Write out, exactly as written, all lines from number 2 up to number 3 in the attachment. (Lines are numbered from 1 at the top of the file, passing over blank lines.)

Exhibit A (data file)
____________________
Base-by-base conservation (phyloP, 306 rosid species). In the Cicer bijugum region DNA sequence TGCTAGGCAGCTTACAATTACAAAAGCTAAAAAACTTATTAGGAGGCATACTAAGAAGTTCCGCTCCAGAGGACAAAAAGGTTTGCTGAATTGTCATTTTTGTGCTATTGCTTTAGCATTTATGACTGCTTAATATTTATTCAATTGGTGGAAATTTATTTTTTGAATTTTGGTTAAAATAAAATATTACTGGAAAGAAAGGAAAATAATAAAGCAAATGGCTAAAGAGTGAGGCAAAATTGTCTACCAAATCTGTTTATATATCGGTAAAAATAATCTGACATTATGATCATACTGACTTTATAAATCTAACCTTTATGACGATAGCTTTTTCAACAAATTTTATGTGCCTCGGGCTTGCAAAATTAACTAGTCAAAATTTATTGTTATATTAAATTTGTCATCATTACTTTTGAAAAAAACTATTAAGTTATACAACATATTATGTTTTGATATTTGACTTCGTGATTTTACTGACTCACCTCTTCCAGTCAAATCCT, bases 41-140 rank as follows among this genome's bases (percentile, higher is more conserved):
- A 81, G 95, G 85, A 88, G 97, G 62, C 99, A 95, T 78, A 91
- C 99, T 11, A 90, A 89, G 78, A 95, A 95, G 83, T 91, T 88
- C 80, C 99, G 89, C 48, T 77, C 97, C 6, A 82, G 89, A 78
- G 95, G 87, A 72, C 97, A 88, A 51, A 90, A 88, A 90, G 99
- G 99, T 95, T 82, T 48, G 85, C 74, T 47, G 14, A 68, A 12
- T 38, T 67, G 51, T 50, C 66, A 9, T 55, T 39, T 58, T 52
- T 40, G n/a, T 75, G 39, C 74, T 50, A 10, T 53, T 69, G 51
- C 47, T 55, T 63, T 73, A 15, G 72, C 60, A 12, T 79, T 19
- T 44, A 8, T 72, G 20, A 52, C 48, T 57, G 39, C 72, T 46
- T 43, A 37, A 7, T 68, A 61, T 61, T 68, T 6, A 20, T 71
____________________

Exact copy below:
- A 81, G 95, G 85, A 88, G 97, G 62, C 99, A 95, T 78, A 91
- C 99, T 11, A 90, A 89, G 78, A 95, A 95, G 83, T 91, T 88